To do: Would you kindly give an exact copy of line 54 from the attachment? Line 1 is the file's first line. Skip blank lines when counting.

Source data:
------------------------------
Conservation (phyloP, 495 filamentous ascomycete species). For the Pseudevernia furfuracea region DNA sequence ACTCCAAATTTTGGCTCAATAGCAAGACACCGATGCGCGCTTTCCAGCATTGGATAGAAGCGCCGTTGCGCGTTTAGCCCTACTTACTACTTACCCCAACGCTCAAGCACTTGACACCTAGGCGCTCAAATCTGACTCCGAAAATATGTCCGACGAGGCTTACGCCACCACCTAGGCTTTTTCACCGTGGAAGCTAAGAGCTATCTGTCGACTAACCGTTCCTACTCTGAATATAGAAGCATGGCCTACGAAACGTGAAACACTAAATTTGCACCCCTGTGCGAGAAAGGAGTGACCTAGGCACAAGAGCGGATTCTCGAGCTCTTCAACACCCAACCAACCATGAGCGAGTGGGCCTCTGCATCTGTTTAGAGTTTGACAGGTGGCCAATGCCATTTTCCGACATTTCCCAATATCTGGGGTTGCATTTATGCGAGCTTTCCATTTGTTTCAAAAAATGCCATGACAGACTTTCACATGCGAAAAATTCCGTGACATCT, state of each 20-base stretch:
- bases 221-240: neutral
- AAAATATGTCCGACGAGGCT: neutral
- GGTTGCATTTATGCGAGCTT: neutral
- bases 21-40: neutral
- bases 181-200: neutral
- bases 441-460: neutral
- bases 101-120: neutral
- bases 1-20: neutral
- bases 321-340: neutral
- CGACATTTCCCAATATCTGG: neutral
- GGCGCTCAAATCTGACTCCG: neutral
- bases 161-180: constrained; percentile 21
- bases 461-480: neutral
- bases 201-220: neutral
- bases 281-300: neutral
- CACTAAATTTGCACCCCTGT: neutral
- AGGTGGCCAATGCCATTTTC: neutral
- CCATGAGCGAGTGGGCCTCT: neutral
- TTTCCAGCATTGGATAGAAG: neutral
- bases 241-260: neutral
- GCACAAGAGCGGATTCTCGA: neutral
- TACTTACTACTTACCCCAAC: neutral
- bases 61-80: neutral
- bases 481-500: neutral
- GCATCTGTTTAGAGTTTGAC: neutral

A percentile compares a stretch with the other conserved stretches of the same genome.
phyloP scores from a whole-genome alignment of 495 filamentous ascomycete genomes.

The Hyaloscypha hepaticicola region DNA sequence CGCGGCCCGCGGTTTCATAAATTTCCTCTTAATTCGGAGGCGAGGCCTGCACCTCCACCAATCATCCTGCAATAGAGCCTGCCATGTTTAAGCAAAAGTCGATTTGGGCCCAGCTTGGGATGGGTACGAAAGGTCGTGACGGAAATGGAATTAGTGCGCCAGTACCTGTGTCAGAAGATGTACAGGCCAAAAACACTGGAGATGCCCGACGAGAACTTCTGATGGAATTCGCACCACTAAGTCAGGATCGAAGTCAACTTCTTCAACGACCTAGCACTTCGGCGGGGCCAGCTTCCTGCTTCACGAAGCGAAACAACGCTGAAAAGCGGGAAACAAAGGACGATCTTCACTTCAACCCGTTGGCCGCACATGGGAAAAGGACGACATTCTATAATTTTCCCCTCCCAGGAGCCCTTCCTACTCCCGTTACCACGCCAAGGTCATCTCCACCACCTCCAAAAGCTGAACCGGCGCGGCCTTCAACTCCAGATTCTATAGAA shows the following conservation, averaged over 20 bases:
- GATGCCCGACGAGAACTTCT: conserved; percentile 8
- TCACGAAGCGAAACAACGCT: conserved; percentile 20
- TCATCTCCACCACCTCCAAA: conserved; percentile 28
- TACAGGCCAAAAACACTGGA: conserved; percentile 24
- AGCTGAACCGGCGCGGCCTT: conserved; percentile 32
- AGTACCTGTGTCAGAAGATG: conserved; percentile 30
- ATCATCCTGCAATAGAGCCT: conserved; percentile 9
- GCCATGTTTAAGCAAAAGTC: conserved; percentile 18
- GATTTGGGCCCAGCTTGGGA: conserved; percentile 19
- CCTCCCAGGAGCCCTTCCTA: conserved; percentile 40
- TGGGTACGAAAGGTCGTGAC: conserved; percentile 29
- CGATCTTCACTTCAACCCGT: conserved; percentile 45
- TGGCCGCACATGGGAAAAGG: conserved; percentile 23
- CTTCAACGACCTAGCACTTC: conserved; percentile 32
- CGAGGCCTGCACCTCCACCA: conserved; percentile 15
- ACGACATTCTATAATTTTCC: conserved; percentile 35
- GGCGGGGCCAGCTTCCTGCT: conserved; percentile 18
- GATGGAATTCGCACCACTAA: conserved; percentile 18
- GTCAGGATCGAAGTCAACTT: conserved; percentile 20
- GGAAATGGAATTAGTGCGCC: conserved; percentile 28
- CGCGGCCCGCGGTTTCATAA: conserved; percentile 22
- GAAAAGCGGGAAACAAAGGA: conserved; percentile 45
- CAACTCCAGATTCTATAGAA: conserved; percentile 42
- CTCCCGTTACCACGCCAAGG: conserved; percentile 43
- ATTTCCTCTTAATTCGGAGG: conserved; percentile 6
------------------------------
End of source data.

- ATTTCCTCTTAATTCGGAGG: conserved; percentile 6